Alternative post title: “Swedish berries”

Maynard´s Swedish berries... these do not grow in the forest.

Graham and I spent some time on Saturday berry hunting. Berry hunting is like berry picking, but for rare berries. Apparently this is very Swedish; there are some coveted delicious berries that grow few and far between and don’t cultivate well, so folks head out to the forest to hunt them down. Up north or in the mountains folks would look for cloudberries, but here the berry to hunt is smultron, or wild strawberry.

This might seem like a small bin for berries, but it did not fill quickly

When we were out in the forest we also saw some low, creeping wild raspberry plants that should ripen soon, and also LOTS of wild blueberry and lingonberry – something to look forward to.  Graham has said that if he does not have too many contracts over the next while he will pick some for the freezer.  It’s nice of him, since it will be mostly me eating them while he is back in Vancouver (enjoying blackberries, but still).

A wild raspberry plant (hallon in Swedish); very low to the ground but still productive... maybe they will be ripe in a few weeks?
The blueberries will be coming soon, and happily they are a lot more plentiful, even now.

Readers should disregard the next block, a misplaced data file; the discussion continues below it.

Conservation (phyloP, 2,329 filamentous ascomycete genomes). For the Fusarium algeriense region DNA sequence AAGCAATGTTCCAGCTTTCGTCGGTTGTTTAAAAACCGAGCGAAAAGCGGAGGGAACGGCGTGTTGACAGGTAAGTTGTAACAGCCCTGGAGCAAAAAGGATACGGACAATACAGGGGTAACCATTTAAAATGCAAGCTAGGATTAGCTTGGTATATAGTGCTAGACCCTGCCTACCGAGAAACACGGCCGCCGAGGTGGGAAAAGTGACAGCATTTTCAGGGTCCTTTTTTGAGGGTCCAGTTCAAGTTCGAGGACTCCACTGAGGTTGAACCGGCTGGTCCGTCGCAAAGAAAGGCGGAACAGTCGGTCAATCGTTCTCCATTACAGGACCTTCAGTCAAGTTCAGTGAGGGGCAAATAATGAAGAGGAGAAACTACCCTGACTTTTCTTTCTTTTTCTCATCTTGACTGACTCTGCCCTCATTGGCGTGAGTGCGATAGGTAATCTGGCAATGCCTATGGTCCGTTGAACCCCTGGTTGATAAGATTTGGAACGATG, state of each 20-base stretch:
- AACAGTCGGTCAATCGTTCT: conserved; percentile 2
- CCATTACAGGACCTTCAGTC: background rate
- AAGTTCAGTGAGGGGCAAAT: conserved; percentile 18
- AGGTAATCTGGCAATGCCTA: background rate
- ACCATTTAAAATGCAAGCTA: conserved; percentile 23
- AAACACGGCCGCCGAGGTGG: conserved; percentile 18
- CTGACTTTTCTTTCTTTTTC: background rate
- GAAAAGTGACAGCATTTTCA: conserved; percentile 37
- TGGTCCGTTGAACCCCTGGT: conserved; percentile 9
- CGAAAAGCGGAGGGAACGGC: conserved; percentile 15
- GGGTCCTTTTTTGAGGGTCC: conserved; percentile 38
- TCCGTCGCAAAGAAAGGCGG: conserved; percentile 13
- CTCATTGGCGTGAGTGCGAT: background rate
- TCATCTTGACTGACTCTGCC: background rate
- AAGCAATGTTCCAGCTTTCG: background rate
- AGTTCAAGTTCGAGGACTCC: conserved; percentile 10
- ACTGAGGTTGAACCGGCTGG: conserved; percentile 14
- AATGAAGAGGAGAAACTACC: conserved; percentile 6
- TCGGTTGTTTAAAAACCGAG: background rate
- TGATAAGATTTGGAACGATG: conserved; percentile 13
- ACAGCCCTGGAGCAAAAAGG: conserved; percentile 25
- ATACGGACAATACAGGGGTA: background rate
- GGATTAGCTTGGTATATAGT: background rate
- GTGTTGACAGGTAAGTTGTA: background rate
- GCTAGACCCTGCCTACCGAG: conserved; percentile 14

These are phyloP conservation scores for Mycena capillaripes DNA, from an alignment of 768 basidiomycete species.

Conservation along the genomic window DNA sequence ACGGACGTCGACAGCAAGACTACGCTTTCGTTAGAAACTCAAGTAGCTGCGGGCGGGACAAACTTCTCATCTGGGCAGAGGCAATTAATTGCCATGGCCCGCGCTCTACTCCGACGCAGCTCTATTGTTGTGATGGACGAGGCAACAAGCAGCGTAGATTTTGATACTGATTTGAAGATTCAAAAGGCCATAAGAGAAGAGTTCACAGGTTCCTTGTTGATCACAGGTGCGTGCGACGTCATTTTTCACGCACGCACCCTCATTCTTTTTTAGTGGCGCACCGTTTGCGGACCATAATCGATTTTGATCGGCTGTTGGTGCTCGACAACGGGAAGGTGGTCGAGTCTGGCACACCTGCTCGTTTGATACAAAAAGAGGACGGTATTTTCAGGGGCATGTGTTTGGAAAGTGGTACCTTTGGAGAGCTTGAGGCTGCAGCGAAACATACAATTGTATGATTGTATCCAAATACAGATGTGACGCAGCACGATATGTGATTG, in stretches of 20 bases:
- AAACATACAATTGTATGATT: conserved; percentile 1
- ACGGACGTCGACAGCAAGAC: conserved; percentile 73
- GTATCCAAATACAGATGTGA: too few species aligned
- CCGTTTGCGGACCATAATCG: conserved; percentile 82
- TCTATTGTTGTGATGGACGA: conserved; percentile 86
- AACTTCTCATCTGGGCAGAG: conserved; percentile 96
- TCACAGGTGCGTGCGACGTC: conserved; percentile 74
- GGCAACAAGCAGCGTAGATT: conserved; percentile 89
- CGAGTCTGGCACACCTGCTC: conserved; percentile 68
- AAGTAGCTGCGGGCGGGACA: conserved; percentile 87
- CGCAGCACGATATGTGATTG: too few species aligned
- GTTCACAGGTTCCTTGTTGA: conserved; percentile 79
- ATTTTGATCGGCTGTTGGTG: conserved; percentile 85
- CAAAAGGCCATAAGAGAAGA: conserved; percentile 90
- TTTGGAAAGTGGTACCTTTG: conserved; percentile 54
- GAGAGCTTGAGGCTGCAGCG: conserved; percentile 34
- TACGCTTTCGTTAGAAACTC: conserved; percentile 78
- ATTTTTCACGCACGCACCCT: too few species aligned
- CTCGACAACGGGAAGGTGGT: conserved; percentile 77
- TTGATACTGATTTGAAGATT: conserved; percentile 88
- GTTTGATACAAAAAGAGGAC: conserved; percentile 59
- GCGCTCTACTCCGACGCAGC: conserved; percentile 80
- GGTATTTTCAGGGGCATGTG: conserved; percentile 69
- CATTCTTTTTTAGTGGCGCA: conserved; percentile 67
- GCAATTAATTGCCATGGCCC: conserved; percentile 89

When we got home with our meagre haul of smultron (about a litre for 2 hours of picking), I made some smultron syrup for pancakes. I was trying to figure out the best way to use them and stretch their smultrony flavour. They aren’t very juicy and there didn’t seem to be enough for jam, and drying them for tea would not appeal to Graham. Graham has also pointed out that the syrup would be great on ice cream or yogurt, so we may eat it like that too.

Very small but tasty smultrons

Then, because I couldn’t get enough of stirring boiling stuff on a hot stove, we made strawberry jam. This has gone into re-purposed pickle and nutella jars so they didn’t seal, and I have put them all in the freezer. We tried them out for picnic scones after running on Sunday although not very set (I am not a fan of pectin), it passed the gobble test.

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